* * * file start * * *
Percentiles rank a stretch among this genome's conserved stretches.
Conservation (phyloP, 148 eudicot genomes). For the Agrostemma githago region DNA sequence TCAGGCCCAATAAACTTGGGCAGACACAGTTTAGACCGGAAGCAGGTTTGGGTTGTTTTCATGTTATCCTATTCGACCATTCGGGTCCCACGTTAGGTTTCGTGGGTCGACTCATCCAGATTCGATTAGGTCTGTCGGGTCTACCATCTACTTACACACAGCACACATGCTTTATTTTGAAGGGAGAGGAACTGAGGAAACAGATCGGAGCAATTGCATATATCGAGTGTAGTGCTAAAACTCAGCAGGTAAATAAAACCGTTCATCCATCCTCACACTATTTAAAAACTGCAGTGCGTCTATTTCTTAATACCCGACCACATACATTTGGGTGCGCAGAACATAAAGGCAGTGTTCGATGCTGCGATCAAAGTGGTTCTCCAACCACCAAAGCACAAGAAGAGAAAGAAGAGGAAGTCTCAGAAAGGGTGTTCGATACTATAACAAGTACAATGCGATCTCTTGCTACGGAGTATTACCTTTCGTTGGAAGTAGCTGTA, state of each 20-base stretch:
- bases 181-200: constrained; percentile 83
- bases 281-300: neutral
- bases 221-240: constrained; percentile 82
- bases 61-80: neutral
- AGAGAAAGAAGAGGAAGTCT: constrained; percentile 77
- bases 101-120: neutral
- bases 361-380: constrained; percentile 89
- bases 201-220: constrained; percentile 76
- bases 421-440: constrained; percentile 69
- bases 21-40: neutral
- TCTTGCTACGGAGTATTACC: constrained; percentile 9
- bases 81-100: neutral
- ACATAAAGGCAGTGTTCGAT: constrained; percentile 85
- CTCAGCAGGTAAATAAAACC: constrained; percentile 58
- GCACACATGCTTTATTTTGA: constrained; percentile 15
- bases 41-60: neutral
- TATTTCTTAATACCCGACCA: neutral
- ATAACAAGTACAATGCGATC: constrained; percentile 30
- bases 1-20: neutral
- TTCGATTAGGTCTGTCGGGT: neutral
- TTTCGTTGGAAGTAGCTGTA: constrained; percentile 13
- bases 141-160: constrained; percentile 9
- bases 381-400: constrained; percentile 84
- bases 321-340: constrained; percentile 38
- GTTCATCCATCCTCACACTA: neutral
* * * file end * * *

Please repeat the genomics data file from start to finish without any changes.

Percentiles rank a stretch among this genome's conserved stretches.
Conservation (phyloP, 148 eudicot genomes). For the Agrostemma githago region DNA sequence TCAGGCCCAATAAACTTGGGCAGACACAGTTTAGACCGGAAGCAGGTTTGGGTTGTTTTCATGTTATCCTATTCGACCATTCGGGTCCCACGTTAGGTTTCGTGGGTCGACTCATCCAGATTCGATTAGGTCTGTCGGGTCTACCATCTACTTACACACAGCACACATGCTTTATTTTGAAGGGAGAGGAACTGAGGAAACAGATCGGAGCAATTGCATATATCGAGTGTAGTGCTAAAACTCAGCAGGTAAATAAAACCGTTCATCCATCCTCACACTATTTAAAAACTGCAGTGCGTCTATTTCTTAATACCCGACCACATACATTTGGGTGCGCAGAACATAAAGGCAGTGTTCGATGCTGCGATCAAAGTGGTTCTCCAACCACCAAAGCACAAGAAGAGAAAGAAGAGGAAGTCTCAGAAAGGGTGTTCGATACTATAACAAGTACAATGCGATCTCTTGCTACGGAGTATTACCTTTCGTTGGAAGTAGCTGTA, state of each 20-base stretch:
- bases 181-200: constrained; percentile 83
- bases 281-300: neutral
- bases 221-240: constrained; percentile 82
- bases 61-80: neutral
- AGAGAAAGAAGAGGAAGTCT: constrained; percentile 77
- bases 101-120: neutral
- bases 361-380: constrained; percentile 89
- bases 201-220: constrained; percentile 76
- bases 421-440: constrained; percentile 69
- bases 21-40: neutral
- TCTTGCTACGGAGTATTACC: constrained; percentile 9
- bases 81-100: neutral
- ACATAAAGGCAGTGTTCGAT: constrained; percentile 85
- CTCAGCAGGTAAATAAAACC: constrained; percentile 58
- GCACACATGCTTTATTTTGA: constrained; percentile 15
- bases 41-60: neutral
- TATTTCTTAATACCCGACCA: neutral
- ATAACAAGTACAATGCGATC: constrained; percentile 30
- bases 1-20: neutral
- TTCGATTAGGTCTGTCGGGT: neutral
- TTTCGTTGGAAGTAGCTGTA: constrained; percentile 13
- bases 141-160: constrained; percentile 9
- bases 381-400: constrained; percentile 84
- bases 321-340: constrained; percentile 38
- GTTCATCCATCCTCACACTA: neutral